"Giant turtle found off western coast." "Tiger Woods wins again." My dad reads aloud from the newspaper as I take another bite of my toast and focus once again on the Sunday news supplement I've been trying to read.
"Goalless game for Manchester United. Musharraf not keen to include talks on nuclear weapons...."
I look up pointedly. But my dad continues reading the headlines, advertisements, and other broken sentences of news aloud, oblivious to my rising irritation.
I could also see the funny side of this situation, but I like breakfast quiet. Still, I decide to let it be and instead focus on silently reading a book review.
Unfortunately, I can't get past the first sentence.
My dad reads to me about a man who, in a mix-up, burgled his own house.
Since it's obvious I am not going to be able to read what I chose, I listen. Actually, I listen less and watch him more – from the corner of my eye.
I look at the man who'd held my hand and taught me to write the alphabet when I was 5. The man had who brought home a dog for the family to love. Who had planted trees so we could learn to understand and respect nature. Who had had to live alone in a city four hours from home so he could keep his job and send me off to engineering college.
Here was a man who had the gift of listening – to everyone from cousins, aunts, and people he meets on journeys to strangers he bumps into outside a store.
Now here he is reciting the news to no one in particular.
I begin to wonder. Maybe he needs someone to listen. Maybe I need to listen, to see his reasons for reading aloud.
Is my father just bored? Is he reading for me? No, these items seem to be things that interest him. Were there other things on his mind that he was covering up by reading the news aloud?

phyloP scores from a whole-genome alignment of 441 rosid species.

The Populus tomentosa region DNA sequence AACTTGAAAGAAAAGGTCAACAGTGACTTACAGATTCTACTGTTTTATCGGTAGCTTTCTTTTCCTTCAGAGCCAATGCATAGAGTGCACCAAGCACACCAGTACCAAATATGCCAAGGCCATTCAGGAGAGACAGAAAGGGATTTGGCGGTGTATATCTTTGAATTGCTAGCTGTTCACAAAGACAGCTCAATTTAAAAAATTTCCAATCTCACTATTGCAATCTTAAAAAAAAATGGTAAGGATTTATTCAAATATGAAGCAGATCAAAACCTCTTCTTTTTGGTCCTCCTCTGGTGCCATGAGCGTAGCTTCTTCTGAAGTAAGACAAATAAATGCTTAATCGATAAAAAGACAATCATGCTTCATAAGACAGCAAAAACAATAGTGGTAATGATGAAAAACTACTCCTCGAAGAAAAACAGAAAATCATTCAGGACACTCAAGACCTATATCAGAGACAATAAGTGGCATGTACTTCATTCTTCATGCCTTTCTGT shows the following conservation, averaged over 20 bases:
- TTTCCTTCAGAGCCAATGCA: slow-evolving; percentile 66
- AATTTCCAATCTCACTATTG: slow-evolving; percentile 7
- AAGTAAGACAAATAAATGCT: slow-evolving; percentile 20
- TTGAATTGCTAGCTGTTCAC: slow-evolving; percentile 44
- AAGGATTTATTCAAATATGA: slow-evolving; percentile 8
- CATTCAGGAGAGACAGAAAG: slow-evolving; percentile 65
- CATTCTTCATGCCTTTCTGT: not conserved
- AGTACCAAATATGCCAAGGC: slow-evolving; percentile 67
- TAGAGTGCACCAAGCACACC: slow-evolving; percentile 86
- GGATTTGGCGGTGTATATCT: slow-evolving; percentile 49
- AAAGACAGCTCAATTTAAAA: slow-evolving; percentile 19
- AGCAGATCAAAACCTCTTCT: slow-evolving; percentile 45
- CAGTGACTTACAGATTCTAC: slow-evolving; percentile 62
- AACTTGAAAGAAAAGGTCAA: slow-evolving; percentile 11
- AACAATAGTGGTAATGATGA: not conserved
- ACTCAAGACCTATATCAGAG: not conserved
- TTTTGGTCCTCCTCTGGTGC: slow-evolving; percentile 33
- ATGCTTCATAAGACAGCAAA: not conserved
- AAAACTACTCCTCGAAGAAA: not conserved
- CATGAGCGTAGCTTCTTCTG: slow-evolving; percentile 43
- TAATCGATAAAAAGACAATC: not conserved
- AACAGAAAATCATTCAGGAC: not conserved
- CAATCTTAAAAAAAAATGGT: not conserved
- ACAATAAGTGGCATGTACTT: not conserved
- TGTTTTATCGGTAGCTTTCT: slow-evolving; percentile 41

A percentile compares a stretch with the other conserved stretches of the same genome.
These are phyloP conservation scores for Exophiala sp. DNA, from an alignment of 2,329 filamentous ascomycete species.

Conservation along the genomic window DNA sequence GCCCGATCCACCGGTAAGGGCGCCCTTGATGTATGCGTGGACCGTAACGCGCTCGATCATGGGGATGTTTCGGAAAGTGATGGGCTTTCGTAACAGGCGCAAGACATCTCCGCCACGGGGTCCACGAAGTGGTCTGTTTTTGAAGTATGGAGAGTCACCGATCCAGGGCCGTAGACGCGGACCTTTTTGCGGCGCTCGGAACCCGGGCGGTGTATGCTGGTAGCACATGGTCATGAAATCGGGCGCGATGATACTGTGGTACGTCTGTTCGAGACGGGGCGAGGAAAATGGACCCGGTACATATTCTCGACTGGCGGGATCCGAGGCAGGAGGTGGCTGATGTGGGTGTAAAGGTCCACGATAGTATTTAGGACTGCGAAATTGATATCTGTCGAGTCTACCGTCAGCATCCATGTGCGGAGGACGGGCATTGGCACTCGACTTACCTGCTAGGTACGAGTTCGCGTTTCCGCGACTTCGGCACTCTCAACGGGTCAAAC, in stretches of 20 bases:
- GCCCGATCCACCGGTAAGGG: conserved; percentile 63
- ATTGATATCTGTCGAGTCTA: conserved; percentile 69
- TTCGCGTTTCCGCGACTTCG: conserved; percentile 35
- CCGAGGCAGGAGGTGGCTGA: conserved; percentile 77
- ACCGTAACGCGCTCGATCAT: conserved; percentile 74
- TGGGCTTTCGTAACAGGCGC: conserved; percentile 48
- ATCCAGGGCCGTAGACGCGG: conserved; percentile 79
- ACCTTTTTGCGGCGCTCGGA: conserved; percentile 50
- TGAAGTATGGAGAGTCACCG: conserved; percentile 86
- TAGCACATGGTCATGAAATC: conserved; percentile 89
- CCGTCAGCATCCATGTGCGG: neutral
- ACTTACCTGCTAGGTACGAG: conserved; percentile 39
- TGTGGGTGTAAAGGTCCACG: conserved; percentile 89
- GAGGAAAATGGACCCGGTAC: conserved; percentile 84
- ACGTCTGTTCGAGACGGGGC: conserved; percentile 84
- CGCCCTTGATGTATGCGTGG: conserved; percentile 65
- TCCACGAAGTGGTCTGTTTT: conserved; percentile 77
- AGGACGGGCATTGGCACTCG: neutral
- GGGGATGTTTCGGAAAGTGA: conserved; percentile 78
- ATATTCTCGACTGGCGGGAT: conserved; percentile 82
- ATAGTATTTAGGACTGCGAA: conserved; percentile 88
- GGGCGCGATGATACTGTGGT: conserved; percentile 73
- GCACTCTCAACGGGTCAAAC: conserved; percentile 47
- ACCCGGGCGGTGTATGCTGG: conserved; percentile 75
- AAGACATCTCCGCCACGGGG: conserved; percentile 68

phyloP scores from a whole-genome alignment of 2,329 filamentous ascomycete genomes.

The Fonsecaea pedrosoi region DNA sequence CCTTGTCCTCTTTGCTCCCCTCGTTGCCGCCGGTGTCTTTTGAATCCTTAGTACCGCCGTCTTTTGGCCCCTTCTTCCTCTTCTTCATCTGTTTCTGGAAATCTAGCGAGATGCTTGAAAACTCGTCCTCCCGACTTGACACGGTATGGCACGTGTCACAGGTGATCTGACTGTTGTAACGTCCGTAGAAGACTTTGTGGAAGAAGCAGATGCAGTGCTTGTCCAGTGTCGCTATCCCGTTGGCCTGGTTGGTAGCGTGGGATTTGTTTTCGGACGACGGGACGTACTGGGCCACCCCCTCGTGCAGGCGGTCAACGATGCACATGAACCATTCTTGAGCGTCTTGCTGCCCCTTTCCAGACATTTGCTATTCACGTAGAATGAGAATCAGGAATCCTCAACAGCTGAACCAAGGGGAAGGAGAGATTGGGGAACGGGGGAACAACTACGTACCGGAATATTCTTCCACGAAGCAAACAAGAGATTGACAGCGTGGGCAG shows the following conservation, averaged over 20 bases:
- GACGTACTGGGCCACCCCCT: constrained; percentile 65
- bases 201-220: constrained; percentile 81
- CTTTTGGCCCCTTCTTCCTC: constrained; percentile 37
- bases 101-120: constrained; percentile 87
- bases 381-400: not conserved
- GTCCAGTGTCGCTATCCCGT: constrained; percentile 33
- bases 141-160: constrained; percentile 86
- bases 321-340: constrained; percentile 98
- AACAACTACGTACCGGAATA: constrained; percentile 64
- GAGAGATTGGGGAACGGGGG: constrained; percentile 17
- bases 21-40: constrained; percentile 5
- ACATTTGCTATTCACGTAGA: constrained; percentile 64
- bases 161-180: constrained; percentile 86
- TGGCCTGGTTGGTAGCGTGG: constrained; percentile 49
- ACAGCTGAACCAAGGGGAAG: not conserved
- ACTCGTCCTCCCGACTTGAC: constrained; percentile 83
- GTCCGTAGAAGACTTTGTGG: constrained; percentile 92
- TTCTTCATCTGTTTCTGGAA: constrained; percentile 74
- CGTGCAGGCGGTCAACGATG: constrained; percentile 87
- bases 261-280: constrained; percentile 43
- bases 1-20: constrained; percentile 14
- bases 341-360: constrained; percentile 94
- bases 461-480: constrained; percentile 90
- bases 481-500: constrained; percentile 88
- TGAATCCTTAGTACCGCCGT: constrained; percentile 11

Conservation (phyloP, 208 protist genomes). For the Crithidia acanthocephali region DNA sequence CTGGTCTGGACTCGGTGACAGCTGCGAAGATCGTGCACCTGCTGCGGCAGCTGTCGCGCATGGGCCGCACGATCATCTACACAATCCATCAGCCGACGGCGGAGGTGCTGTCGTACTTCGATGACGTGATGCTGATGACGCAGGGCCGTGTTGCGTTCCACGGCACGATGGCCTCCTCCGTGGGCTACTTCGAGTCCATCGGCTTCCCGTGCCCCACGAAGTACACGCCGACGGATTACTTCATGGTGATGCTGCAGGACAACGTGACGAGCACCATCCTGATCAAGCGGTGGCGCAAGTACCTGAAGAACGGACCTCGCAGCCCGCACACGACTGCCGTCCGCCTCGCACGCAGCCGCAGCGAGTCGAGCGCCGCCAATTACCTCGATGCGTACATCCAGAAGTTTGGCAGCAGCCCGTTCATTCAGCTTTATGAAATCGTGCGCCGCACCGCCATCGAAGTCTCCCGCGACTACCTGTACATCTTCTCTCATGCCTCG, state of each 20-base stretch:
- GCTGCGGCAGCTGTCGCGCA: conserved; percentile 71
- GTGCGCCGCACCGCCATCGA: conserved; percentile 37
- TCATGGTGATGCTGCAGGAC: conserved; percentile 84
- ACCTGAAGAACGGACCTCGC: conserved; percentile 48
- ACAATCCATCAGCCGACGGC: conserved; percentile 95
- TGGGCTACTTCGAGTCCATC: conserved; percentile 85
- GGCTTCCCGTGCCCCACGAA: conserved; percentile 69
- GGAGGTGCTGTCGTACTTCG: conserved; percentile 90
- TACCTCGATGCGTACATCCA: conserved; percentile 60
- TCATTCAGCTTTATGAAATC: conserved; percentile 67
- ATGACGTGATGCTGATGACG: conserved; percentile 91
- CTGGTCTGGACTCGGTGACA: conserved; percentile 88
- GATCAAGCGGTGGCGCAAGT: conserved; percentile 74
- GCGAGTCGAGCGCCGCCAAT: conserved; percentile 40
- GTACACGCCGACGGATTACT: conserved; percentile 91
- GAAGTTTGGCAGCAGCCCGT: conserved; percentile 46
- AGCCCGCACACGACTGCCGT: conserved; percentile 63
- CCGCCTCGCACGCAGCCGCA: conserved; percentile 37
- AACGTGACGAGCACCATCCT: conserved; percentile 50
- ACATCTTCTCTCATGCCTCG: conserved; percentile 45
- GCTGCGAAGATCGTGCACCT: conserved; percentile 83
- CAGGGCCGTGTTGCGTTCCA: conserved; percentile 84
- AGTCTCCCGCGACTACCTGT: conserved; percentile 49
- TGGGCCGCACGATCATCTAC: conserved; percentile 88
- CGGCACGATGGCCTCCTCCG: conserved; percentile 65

"Camilla and Charles visit is a dud," he intones.
This time I don't roll my eyes. I grin to myself. Maybe this is just something fathers do. One of the quirks you live with.
Maybe it is life's way of preparing me to live with a man? You know, when Tom, Jack, or Harry clears his throat really loud or constantly flips channels on the TV, I'll be able to sigh and go back to what I am doing, have a successful marriage, and live happily ever after.
Wait! Maybe this is just a way for me to look at my own quirks.
My quirks? Huh? I scan my memory. Nothing.
The thing is, I know that if I ask my dad to name my quirks or faults, he'll say, "Can't think of any."
And he'll do it honestly and without thinking about it for even a fraction of a second.
Of course, I know he doesn't like that I postpone doing things until another day.
He wishes that I didn't eat fruit before dinner or in place of dinner. "That is not a real meal," he mumbles.
I'm aware that in my attempts at cleaning up, I inadvertently move his things so that he's left hunting for them.
But to him, those are just "things," part of who I am and what makes me, me – the person he knows and loves.
"Sale. Fifty percent off on jeans."
"Where? I didn't see that," I say, all ears.
"Starting today. At the Asiad shopping center."
I fold the paper quickly, gulp down the last of my tea, and plan to leave.
"Thank you, Daddy. You're the best," I say as I hurry up the stairs.
But he's not listening. He's reading about global warming in Alaska.